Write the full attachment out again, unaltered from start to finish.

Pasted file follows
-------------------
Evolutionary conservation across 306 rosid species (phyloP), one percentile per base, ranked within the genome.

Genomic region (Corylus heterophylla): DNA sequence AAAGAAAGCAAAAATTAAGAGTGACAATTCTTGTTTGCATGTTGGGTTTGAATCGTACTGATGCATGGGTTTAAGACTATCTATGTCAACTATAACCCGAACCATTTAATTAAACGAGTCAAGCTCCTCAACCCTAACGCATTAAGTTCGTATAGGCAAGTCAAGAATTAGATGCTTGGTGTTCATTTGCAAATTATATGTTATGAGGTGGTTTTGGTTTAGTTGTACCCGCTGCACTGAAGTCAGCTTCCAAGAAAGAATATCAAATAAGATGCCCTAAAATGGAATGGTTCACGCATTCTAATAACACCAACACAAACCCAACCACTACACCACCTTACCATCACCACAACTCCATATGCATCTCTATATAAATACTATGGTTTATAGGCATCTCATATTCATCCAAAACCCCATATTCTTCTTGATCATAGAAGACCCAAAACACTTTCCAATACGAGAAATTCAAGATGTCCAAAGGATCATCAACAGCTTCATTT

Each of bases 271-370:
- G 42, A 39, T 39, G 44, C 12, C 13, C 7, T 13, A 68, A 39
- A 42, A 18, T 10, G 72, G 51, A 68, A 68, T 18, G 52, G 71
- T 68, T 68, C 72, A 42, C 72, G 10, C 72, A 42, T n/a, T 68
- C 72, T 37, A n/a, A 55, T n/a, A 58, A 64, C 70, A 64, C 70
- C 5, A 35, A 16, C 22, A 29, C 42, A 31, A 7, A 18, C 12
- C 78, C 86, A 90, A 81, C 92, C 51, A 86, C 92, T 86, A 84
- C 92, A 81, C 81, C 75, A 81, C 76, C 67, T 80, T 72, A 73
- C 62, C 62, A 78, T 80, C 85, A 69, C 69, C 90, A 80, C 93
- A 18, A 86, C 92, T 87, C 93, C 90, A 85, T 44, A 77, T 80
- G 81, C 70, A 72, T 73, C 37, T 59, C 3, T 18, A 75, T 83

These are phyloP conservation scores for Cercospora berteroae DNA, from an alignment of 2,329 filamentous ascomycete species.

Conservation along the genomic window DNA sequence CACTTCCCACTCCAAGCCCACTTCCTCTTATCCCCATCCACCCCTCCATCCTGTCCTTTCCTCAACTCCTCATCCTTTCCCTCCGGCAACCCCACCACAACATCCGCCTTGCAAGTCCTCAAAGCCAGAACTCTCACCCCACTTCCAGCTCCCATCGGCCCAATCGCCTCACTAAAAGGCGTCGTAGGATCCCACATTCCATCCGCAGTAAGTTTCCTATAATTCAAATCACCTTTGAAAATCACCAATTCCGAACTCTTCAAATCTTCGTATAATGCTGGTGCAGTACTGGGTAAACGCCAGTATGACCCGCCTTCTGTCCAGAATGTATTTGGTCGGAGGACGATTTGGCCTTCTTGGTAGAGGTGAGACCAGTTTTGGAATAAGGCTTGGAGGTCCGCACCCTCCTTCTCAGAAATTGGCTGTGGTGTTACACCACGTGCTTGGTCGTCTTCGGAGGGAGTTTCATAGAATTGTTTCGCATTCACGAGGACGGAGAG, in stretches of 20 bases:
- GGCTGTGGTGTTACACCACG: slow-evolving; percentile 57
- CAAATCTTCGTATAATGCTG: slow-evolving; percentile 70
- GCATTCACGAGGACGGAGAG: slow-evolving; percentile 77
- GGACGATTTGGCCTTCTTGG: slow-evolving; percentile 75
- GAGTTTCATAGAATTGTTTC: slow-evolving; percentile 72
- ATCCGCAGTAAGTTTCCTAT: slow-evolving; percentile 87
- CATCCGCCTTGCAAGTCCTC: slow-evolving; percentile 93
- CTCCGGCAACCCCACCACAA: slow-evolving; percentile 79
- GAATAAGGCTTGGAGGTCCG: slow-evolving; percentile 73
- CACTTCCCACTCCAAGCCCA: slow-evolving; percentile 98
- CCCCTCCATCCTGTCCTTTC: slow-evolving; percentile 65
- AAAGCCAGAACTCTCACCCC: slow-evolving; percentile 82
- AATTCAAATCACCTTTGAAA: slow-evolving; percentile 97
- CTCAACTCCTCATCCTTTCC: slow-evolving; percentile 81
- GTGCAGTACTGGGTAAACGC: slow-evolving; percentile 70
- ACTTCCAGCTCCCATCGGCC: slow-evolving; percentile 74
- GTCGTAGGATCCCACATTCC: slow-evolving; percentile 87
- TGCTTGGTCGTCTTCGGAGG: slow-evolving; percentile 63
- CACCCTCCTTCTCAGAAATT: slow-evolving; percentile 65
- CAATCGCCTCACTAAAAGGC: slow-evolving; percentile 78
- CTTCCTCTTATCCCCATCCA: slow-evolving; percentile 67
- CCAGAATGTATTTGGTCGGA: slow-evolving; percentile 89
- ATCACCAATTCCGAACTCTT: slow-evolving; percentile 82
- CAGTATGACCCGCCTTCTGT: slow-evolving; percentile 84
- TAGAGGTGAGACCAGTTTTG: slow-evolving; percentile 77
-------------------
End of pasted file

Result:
Evolutionary conservation across 306 rosid species (phyloP), one percentile per base, ranked within the genome.

Genomic region (Corylus heterophylla): DNA sequence AAAGAAAGCAAAAATTAAGAGTGACAATTCTTGTTTGCATGTTGGGTTTGAATCGTACTGATGCATGGGTTTAAGACTATCTATGTCAACTATAACCCGAACCATTTAATTAAACGAGTCAAGCTCCTCAACCCTAACGCATTAAGTTCGTATAGGCAAGTCAAGAATTAGATGCTTGGTGTTCATTTGCAAATTATATGTTATGAGGTGGTTTTGGTTTAGTTGTACCCGCTGCACTGAAGTCAGCTTCCAAGAAAGAATATCAAATAAGATGCCCTAAAATGGAATGGTTCACGCATTCTAATAACACCAACACAAACCCAACCACTACACCACCTTACCATCACCACAACTCCATATGCATCTCTATATAAATACTATGGTTTATAGGCATCTCATATTCATCCAAAACCCCATATTCTTCTTGATCATAGAAGACCCAAAACACTTTCCAATACGAGAAATTCAAGATGTCCAAAGGATCATCAACAGCTTCATTT

Each of bases 271-370:
- G 42, A 39, T 39, G 44, C 12, C 13, C 7, T 13, A 68, A 39
- A 42, A 18, T 10, G 72, G 51, A 68, A 68, T 18, G 52, G 71
- T 68, T 68, C 72, A 42, C 72, G 10, C 72, A 42, T n/a, T 68
- C 72, T 37, A n/a, A 55, T n/a, A 58, A 64, C 70, A 64, C 70
- C 5, A 35, A 16, C 22, A 29, C 42, A 31, A 7, A 18, C 12
- C 78, C 86, A 90, A 81, C 92, C 51, A 86, C 92, T 86, A 84
- C 92, A 81, C 81, C 75, A 81, C 76, C 67, T 80, T 72, A 73
- C 62, C 62, A 78, T 80, C 85, A 69, C 69, C 90, A 80, C 93
- A 18, A 86, C 92, T 87, C 93, C 90, A 85, T 44, A 77, T 80
- G 81, C 70, A 72, T 73, C 37, T 59, C 3, T 18, A 75, T 83

These are phyloP conservation scores for Cercospora berteroae DNA, from an alignment of 2,329 filamentous ascomycete species.

Conservation along the genomic window DNA sequence CACTTCCCACTCCAAGCCCACTTCCTCTTATCCCCATCCACCCCTCCATCCTGTCCTTTCCTCAACTCCTCATCCTTTCCCTCCGGCAACCCCACCACAACATCCGCCTTGCAAGTCCTCAAAGCCAGAACTCTCACCCCACTTCCAGCTCCCATCGGCCCAATCGCCTCACTAAAAGGCGTCGTAGGATCCCACATTCCATCCGCAGTAAGTTTCCTATAATTCAAATCACCTTTGAAAATCACCAATTCCGAACTCTTCAAATCTTCGTATAATGCTGGTGCAGTACTGGGTAAACGCCAGTATGACCCGCCTTCTGTCCAGAATGTATTTGGTCGGAGGACGATTTGGCCTTCTTGGTAGAGGTGAGACCAGTTTTGGAATAAGGCTTGGAGGTCCGCACCCTCCTTCTCAGAAATTGGCTGTGGTGTTACACCACGTGCTTGGTCGTCTTCGGAGGGAGTTTCATAGAATTGTTTCGCATTCACGAGGACGGAGAG, in stretches of 20 bases:
- GGCTGTGGTGTTACACCACG: slow-evolving; percentile 57
- CAAATCTTCGTATAATGCTG: slow-evolving; percentile 70
- GCATTCACGAGGACGGAGAG: slow-evolving; percentile 77
- GGACGATTTGGCCTTCTTGG: slow-evolving; percentile 75
- GAGTTTCATAGAATTGTTTC: slow-evolving; percentile 72
- ATCCGCAGTAAGTTTCCTAT: slow-evolving; percentile 87
- CATCCGCCTTGCAAGTCCTC: slow-evolving; percentile 93
- CTCCGGCAACCCCACCACAA: slow-evolving; percentile 79
- GAATAAGGCTTGGAGGTCCG: slow-evolving; percentile 73
- CACTTCCCACTCCAAGCCCA: slow-evolving; percentile 98
- CCCCTCCATCCTGTCCTTTC: slow-evolving; percentile 65
- AAAGCCAGAACTCTCACCCC: slow-evolving; percentile 82
- AATTCAAATCACCTTTGAAA: slow-evolving; percentile 97
- CTCAACTCCTCATCCTTTCC: slow-evolving; percentile 81
- GTGCAGTACTGGGTAAACGC: slow-evolving; percentile 70
- ACTTCCAGCTCCCATCGGCC: slow-evolving; percentile 74
- GTCGTAGGATCCCACATTCC: slow-evolving; percentile 87
- TGCTTGGTCGTCTTCGGAGG: slow-evolving; percentile 63
- CACCCTCCTTCTCAGAAATT: slow-evolving; percentile 65
- CAATCGCCTCACTAAAAGGC: slow-evolving; percentile 78
- CTTCCTCTTATCCCCATCCA: slow-evolving; percentile 67
- CCAGAATGTATTTGGTCGGA: slow-evolving; percentile 89
- ATCACCAATTCCGAACTCTT: slow-evolving; percentile 82
- CAGTATGACCCGCCTTCTGT: slow-evolving; percentile 84
- TAGAGGTGAGACCAGTTTTG: slow-evolving; percentile 77